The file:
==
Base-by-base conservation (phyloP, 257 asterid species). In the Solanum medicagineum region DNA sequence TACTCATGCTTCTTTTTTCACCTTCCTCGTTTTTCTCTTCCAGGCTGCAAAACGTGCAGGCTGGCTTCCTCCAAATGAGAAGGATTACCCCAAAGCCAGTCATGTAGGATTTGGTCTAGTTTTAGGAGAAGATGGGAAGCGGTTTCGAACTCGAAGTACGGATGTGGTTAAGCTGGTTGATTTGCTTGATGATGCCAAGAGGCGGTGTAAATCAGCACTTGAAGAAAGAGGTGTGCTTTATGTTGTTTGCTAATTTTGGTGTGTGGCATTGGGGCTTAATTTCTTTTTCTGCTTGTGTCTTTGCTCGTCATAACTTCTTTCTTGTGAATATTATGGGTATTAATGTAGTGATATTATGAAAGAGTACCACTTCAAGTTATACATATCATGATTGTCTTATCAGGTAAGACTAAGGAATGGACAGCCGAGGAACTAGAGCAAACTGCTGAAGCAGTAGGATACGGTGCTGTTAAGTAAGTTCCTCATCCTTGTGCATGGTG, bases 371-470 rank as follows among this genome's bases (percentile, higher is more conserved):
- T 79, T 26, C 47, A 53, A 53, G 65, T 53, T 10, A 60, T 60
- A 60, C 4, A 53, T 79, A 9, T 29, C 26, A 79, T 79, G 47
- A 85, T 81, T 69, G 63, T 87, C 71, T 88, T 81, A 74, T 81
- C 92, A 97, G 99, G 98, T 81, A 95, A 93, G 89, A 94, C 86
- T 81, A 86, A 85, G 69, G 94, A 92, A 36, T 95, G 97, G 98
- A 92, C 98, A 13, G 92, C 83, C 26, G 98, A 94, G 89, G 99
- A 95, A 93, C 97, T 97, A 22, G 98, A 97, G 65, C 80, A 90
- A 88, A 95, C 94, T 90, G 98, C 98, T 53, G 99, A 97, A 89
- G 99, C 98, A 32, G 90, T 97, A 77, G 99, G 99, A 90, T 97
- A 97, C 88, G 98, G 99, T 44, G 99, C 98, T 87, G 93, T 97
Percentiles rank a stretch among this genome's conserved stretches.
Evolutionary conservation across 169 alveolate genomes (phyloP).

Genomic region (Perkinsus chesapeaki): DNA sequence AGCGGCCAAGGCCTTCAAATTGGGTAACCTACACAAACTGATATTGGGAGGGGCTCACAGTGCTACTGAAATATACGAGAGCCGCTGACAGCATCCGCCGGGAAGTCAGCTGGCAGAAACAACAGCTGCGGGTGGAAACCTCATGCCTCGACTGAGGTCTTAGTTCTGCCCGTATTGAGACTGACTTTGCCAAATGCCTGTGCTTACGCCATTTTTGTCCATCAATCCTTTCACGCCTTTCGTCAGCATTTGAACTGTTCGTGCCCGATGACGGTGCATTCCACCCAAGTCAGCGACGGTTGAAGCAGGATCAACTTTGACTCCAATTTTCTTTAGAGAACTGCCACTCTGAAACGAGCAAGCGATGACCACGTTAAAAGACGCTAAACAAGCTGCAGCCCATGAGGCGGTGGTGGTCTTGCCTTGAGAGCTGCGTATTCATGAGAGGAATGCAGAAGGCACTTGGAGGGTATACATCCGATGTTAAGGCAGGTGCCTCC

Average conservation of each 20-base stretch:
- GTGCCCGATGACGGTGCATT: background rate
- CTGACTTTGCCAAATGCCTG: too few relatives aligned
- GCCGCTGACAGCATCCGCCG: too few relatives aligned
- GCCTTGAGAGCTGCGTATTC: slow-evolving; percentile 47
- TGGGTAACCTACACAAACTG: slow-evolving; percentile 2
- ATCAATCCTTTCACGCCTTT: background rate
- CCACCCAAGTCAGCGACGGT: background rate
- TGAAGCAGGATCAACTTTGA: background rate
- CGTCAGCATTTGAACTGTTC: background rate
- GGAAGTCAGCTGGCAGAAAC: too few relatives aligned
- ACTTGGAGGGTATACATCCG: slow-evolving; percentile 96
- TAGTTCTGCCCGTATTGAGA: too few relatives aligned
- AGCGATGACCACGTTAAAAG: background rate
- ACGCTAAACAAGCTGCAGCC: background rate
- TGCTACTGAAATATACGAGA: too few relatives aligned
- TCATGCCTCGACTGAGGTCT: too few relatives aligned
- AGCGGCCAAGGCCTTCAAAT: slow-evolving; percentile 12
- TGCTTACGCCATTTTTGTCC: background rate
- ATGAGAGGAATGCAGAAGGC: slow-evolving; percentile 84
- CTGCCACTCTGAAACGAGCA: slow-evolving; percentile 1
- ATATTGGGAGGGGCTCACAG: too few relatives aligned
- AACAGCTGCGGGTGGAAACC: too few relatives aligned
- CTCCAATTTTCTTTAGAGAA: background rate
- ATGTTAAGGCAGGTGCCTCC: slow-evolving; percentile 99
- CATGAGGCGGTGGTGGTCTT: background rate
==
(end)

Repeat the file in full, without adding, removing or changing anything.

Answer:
Base-by-base conservation (phyloP, 257 asterid species). In the Solanum medicagineum region DNA sequence TACTCATGCTTCTTTTTTCACCTTCCTCGTTTTTCTCTTCCAGGCTGCAAAACGTGCAGGCTGGCTTCCTCCAAATGAGAAGGATTACCCCAAAGCCAGTCATGTAGGATTTGGTCTAGTTTTAGGAGAAGATGGGAAGCGGTTTCGAACTCGAAGTACGGATGTGGTTAAGCTGGTTGATTTGCTTGATGATGCCAAGAGGCGGTGTAAATCAGCACTTGAAGAAAGAGGTGTGCTTTATGTTGTTTGCTAATTTTGGTGTGTGGCATTGGGGCTTAATTTCTTTTTCTGCTTGTGTCTTTGCTCGTCATAACTTCTTTCTTGTGAATATTATGGGTATTAATGTAGTGATATTATGAAAGAGTACCACTTCAAGTTATACATATCATGATTGTCTTATCAGGTAAGACTAAGGAATGGACAGCCGAGGAACTAGAGCAAACTGCTGAAGCAGTAGGATACGGTGCTGTTAAGTAAGTTCCTCATCCTTGTGCATGGTG, bases 371-470 rank as follows among this genome's bases (percentile, higher is more conserved):
- T 79, T 26, C 47, A 53, A 53, G 65, T 53, T 10, A 60, T 60
- A 60, C 4, A 53, T 79, A 9, T 29, C 26, A 79, T 79, G 47
- A 85, T 81, T 69, G 63, T 87, C 71, T 88, T 81, A 74, T 81
- C 92, A 97, G 99, G 98, T 81, A 95, A 93, G 89, A 94, C 86
- T 81, A 86, A 85, G 69, G 94, A 92, A 36, T 95, G 97, G 98
- A 92, C 98, A 13, G 92, C 83, C 26, G 98, A 94, G 89, G 99
- A 95, A 93, C 97, T 97, A 22, G 98, A 97, G 65, C 80, A 90
- A 88, A 95, C 94, T 90, G 98, C 98, T 53, G 99, A 97, A 89
- G 99, C 98, A 32, G 90, T 97, A 77, G 99, G 99, A 90, T 97
- A 97, C 88, G 98, G 99, T 44, G 99, C 98, T 87, G 93, T 97
Percentiles rank a stretch among this genome's conserved stretches.
Evolutionary conservation across 169 alveolate genomes (phyloP).

Genomic region (Perkinsus chesapeaki): DNA sequence AGCGGCCAAGGCCTTCAAATTGGGTAACCTACACAAACTGATATTGGGAGGGGCTCACAGTGCTACTGAAATATACGAGAGCCGCTGACAGCATCCGCCGGGAAGTCAGCTGGCAGAAACAACAGCTGCGGGTGGAAACCTCATGCCTCGACTGAGGTCTTAGTTCTGCCCGTATTGAGACTGACTTTGCCAAATGCCTGTGCTTACGCCATTTTTGTCCATCAATCCTTTCACGCCTTTCGTCAGCATTTGAACTGTTCGTGCCCGATGACGGTGCATTCCACCCAAGTCAGCGACGGTTGAAGCAGGATCAACTTTGACTCCAATTTTCTTTAGAGAACTGCCACTCTGAAACGAGCAAGCGATGACCACGTTAAAAGACGCTAAACAAGCTGCAGCCCATGAGGCGGTGGTGGTCTTGCCTTGAGAGCTGCGTATTCATGAGAGGAATGCAGAAGGCACTTGGAGGGTATACATCCGATGTTAAGGCAGGTGCCTCC

Average conservation of each 20-base stretch:
- GTGCCCGATGACGGTGCATT: background rate
- CTGACTTTGCCAAATGCCTG: too few relatives aligned
- GCCGCTGACAGCATCCGCCG: too few relatives aligned
- GCCTTGAGAGCTGCGTATTC: slow-evolving; percentile 47
- TGGGTAACCTACACAAACTG: slow-evolving; percentile 2
- ATCAATCCTTTCACGCCTTT: background rate
- CCACCCAAGTCAGCGACGGT: background rate
- TGAAGCAGGATCAACTTTGA: background rate
- CGTCAGCATTTGAACTGTTC: background rate
- GGAAGTCAGCTGGCAGAAAC: too few relatives aligned
- ACTTGGAGGGTATACATCCG: slow-evolving; percentile 96
- TAGTTCTGCCCGTATTGAGA: too few relatives aligned
- AGCGATGACCACGTTAAAAG: background rate
- ACGCTAAACAAGCTGCAGCC: background rate
- TGCTACTGAAATATACGAGA: too few relatives aligned
- TCATGCCTCGACTGAGGTCT: too few relatives aligned
- AGCGGCCAAGGCCTTCAAAT: slow-evolving; percentile 12
- TGCTTACGCCATTTTTGTCC: background rate
- ATGAGAGGAATGCAGAAGGC: slow-evolving; percentile 84
- CTGCCACTCTGAAACGAGCA: slow-evolving; percentile 1
- ATATTGGGAGGGGCTCACAG: too few relatives aligned
- AACAGCTGCGGGTGGAAACC: too few relatives aligned
- CTCCAATTTTCTTTAGAGAA: background rate
- ATGTTAAGGCAGGTGCCTCC: slow-evolving; percentile 99
- CATGAGGCGGTGGTGGTCTT: background rate